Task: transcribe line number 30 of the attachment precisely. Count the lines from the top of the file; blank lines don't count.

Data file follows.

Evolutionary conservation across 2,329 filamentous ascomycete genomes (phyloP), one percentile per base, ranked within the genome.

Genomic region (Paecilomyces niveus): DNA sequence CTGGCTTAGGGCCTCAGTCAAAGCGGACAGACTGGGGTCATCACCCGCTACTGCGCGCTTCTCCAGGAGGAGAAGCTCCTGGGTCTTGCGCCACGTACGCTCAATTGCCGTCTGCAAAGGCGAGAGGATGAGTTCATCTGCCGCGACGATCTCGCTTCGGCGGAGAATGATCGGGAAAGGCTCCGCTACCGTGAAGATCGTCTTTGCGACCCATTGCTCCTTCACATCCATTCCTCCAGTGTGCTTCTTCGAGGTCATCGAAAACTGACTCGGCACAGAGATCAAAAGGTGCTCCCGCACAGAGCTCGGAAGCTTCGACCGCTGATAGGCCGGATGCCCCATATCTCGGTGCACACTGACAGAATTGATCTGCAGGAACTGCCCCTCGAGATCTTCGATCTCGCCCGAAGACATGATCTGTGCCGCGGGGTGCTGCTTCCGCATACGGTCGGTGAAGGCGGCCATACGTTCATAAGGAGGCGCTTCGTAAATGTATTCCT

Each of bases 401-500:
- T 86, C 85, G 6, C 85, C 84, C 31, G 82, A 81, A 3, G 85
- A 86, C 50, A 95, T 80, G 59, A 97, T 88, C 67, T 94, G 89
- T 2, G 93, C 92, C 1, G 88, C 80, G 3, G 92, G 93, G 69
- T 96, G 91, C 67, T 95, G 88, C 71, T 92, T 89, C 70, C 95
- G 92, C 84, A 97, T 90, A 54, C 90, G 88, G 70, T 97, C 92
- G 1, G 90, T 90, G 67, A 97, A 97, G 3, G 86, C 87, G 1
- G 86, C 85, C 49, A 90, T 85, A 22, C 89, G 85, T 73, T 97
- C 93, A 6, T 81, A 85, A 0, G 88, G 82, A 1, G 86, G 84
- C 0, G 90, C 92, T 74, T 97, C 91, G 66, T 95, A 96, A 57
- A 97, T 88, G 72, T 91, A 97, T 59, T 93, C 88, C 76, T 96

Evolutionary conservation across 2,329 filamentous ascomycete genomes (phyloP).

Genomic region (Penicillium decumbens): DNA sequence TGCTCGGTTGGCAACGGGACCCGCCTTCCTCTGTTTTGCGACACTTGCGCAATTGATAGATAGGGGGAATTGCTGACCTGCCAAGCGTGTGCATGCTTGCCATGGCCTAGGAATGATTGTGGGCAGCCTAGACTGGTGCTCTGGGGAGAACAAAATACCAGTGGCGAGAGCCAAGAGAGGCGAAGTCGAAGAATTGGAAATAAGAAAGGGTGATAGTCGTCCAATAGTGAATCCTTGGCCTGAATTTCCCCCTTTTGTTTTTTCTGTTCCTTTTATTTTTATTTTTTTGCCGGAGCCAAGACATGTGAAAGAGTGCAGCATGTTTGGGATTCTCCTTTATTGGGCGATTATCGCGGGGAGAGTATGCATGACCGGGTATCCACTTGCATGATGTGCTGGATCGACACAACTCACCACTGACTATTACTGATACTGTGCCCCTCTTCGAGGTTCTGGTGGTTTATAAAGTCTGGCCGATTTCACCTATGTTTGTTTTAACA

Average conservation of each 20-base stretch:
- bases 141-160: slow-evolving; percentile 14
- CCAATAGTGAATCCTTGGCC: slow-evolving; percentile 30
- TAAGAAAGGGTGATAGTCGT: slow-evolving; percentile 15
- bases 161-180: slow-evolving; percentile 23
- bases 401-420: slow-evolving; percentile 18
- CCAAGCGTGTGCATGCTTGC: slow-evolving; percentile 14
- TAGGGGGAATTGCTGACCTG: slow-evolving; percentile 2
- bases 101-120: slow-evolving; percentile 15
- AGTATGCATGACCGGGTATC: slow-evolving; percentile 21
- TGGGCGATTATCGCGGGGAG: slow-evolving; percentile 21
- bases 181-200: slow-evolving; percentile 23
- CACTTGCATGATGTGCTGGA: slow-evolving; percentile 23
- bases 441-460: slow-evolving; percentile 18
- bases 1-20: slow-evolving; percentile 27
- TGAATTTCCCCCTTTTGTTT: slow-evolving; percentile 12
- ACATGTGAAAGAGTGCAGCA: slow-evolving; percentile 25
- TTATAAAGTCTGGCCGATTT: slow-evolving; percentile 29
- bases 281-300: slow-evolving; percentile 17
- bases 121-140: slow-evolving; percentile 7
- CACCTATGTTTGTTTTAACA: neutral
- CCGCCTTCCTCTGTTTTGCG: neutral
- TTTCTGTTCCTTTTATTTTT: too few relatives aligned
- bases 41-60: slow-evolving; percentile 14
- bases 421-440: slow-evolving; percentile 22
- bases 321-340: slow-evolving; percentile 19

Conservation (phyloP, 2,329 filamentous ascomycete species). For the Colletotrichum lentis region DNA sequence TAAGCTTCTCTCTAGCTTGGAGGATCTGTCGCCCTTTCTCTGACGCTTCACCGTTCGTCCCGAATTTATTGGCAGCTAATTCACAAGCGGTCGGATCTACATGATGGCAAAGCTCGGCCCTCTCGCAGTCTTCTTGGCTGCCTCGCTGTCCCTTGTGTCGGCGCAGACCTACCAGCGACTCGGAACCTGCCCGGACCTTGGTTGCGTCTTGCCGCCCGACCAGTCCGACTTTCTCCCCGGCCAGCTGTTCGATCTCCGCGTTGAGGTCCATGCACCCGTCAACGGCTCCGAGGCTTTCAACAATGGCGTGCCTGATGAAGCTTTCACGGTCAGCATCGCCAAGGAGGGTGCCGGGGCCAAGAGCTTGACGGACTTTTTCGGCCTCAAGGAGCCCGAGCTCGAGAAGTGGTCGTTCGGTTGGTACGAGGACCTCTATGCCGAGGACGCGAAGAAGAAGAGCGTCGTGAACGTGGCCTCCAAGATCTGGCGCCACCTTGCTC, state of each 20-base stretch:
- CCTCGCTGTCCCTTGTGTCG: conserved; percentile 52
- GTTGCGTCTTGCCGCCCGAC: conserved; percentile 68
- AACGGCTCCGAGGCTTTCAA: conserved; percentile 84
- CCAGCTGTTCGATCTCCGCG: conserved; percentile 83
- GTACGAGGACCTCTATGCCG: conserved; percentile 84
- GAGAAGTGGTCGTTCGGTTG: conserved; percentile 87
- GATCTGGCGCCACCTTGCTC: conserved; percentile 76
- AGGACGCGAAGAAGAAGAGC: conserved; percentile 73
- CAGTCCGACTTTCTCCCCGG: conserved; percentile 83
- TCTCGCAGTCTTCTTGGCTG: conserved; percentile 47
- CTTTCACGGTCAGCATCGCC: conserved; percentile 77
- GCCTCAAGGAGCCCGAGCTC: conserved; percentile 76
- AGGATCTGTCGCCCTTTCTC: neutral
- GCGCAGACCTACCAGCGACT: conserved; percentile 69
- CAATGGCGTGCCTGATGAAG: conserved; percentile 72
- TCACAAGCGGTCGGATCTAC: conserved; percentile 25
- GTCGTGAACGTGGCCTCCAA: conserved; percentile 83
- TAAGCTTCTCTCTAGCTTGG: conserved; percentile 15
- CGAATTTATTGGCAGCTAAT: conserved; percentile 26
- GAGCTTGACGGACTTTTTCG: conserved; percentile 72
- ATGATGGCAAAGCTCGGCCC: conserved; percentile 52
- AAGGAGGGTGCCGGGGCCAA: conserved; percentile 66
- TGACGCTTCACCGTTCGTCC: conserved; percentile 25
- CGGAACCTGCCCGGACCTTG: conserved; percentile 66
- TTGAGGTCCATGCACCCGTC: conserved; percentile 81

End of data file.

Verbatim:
- bases 1-20: slow-evolving; percentile 27